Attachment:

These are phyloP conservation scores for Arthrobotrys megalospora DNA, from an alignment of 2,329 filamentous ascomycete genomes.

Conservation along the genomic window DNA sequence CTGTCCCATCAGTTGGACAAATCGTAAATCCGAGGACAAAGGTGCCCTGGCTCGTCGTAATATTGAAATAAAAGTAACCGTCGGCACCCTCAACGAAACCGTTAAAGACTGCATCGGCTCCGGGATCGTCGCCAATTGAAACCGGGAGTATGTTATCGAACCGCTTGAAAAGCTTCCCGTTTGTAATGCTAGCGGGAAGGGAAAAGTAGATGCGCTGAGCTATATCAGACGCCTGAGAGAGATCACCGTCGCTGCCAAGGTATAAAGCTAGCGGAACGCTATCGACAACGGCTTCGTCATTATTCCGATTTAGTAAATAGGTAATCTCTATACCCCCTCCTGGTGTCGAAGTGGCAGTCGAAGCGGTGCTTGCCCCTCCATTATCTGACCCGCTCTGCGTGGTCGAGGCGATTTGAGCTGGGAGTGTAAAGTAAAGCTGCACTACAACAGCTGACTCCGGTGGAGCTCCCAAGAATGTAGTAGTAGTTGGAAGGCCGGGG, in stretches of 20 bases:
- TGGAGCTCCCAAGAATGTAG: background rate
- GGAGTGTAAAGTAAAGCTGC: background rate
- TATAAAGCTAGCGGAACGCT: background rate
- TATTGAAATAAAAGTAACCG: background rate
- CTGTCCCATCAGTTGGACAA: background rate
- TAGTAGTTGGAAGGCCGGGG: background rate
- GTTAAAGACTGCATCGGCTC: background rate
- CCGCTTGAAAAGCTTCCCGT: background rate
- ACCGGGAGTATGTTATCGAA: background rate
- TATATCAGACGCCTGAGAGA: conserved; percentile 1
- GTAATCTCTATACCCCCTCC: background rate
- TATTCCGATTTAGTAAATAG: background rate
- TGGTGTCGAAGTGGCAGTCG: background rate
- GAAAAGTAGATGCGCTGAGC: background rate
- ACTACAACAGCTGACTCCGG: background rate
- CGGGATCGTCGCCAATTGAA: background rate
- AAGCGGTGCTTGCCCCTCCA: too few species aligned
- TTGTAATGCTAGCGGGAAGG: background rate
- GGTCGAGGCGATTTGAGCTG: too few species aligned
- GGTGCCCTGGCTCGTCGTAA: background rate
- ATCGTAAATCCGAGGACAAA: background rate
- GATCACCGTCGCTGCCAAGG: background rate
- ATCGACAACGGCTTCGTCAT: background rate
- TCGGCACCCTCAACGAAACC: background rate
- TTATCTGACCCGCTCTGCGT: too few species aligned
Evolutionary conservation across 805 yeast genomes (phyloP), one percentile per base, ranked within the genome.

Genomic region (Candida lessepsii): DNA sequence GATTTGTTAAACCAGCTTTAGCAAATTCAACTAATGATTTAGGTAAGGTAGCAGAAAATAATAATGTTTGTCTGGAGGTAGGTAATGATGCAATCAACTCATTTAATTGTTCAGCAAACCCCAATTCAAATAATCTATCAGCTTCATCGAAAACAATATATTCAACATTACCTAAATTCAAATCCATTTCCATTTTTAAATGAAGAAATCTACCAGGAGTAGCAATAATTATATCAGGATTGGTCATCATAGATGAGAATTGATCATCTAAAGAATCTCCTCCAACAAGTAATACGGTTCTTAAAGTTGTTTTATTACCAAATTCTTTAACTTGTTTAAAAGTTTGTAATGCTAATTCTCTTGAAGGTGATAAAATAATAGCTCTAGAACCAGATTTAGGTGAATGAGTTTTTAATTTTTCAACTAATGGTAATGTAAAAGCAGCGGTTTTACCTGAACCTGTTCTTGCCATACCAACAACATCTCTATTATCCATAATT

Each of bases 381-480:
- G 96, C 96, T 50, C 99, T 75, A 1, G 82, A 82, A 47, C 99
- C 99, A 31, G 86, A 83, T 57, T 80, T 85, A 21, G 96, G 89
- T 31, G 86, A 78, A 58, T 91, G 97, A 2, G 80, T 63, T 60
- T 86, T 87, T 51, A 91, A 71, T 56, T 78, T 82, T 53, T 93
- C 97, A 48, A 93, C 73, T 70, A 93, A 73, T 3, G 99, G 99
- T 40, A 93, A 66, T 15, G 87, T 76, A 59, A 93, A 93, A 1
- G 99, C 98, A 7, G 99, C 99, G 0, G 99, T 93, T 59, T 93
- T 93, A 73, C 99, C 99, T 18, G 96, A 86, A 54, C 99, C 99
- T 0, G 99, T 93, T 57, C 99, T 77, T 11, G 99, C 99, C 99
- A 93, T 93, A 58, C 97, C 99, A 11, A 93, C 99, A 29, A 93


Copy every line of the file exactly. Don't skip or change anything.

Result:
These are phyloP conservation scores for Arthrobotrys megalospora DNA, from an alignment of 2,329 filamentous ascomycete genomes.

Conservation along the genomic window DNA sequence CTGTCCCATCAGTTGGACAAATCGTAAATCCGAGGACAAAGGTGCCCTGGCTCGTCGTAATATTGAAATAAAAGTAACCGTCGGCACCCTCAACGAAACCGTTAAAGACTGCATCGGCTCCGGGATCGTCGCCAATTGAAACCGGGAGTATGTTATCGAACCGCTTGAAAAGCTTCCCGTTTGTAATGCTAGCGGGAAGGGAAAAGTAGATGCGCTGAGCTATATCAGACGCCTGAGAGAGATCACCGTCGCTGCCAAGGTATAAAGCTAGCGGAACGCTATCGACAACGGCTTCGTCATTATTCCGATTTAGTAAATAGGTAATCTCTATACCCCCTCCTGGTGTCGAAGTGGCAGTCGAAGCGGTGCTTGCCCCTCCATTATCTGACCCGCTCTGCGTGGTCGAGGCGATTTGAGCTGGGAGTGTAAAGTAAAGCTGCACTACAACAGCTGACTCCGGTGGAGCTCCCAAGAATGTAGTAGTAGTTGGAAGGCCGGGG, in stretches of 20 bases:
- TGGAGCTCCCAAGAATGTAG: background rate
- GGAGTGTAAAGTAAAGCTGC: background rate
- TATAAAGCTAGCGGAACGCT: background rate
- TATTGAAATAAAAGTAACCG: background rate
- CTGTCCCATCAGTTGGACAA: background rate
- TAGTAGTTGGAAGGCCGGGG: background rate
- GTTAAAGACTGCATCGGCTC: background rate
- CCGCTTGAAAAGCTTCCCGT: background rate
- ACCGGGAGTATGTTATCGAA: background rate
- TATATCAGACGCCTGAGAGA: conserved; percentile 1
- GTAATCTCTATACCCCCTCC: background rate
- TATTCCGATTTAGTAAATAG: background rate
- TGGTGTCGAAGTGGCAGTCG: background rate
- GAAAAGTAGATGCGCTGAGC: background rate
- ACTACAACAGCTGACTCCGG: background rate
- CGGGATCGTCGCCAATTGAA: background rate
- AAGCGGTGCTTGCCCCTCCA: too few species aligned
- TTGTAATGCTAGCGGGAAGG: background rate
- GGTCGAGGCGATTTGAGCTG: too few species aligned
- GGTGCCCTGGCTCGTCGTAA: background rate
- ATCGTAAATCCGAGGACAAA: background rate
- GATCACCGTCGCTGCCAAGG: background rate
- ATCGACAACGGCTTCGTCAT: background rate
- TCGGCACCCTCAACGAAACC: background rate
- TTATCTGACCCGCTCTGCGT: too few species aligned
Evolutionary conservation across 805 yeast genomes (phyloP), one percentile per base, ranked within the genome.

Genomic region (Candida lessepsii): DNA sequence GATTTGTTAAACCAGCTTTAGCAAATTCAACTAATGATTTAGGTAAGGTAGCAGAAAATAATAATGTTTGTCTGGAGGTAGGTAATGATGCAATCAACTCATTTAATTGTTCAGCAAACCCCAATTCAAATAATCTATCAGCTTCATCGAAAACAATATATTCAACATTACCTAAATTCAAATCCATTTCCATTTTTAAATGAAGAAATCTACCAGGAGTAGCAATAATTATATCAGGATTGGTCATCATAGATGAGAATTGATCATCTAAAGAATCTCCTCCAACAAGTAATACGGTTCTTAAAGTTGTTTTATTACCAAATTCTTTAACTTGTTTAAAAGTTTGTAATGCTAATTCTCTTGAAGGTGATAAAATAATAGCTCTAGAACCAGATTTAGGTGAATGAGTTTTTAATTTTTCAACTAATGGTAATGTAAAAGCAGCGGTTTTACCTGAACCTGTTCTTGCCATACCAACAACATCTCTATTATCCATAATT

Each of bases 381-480:
- G 96, C 96, T 50, C 99, T 75, A 1, G 82, A 82, A 47, C 99
- C 99, A 31, G 86, A 83, T 57, T 80, T 85, A 21, G 96, G 89
- T 31, G 86, A 78, A 58, T 91, G 97, A 2, G 80, T 63, T 60
- T 86, T 87, T 51, A 91, A 71, T 56, T 78, T 82, T 53, T 93
- C 97, A 48, A 93, C 73, T 70, A 93, A 73, T 3, G 99, G 99
- T 40, A 93, A 66, T 15, G 87, T 76, A 59, A 93, A 93, A 1
- G 99, C 98, A 7, G 99, C 99, G 0, G 99, T 93, T 59, T 93
- T 93, A 73, C 99, C 99, T 18, G 96, A 86, A 54, C 99, C 99
- T 0, G 99, T 93, T 57, C 99, T 77, T 11, G 99, C 99, C 99
- A 93, T 93, A 58, C 97, C 99, A 11, A 93, C 99, A 29, A 93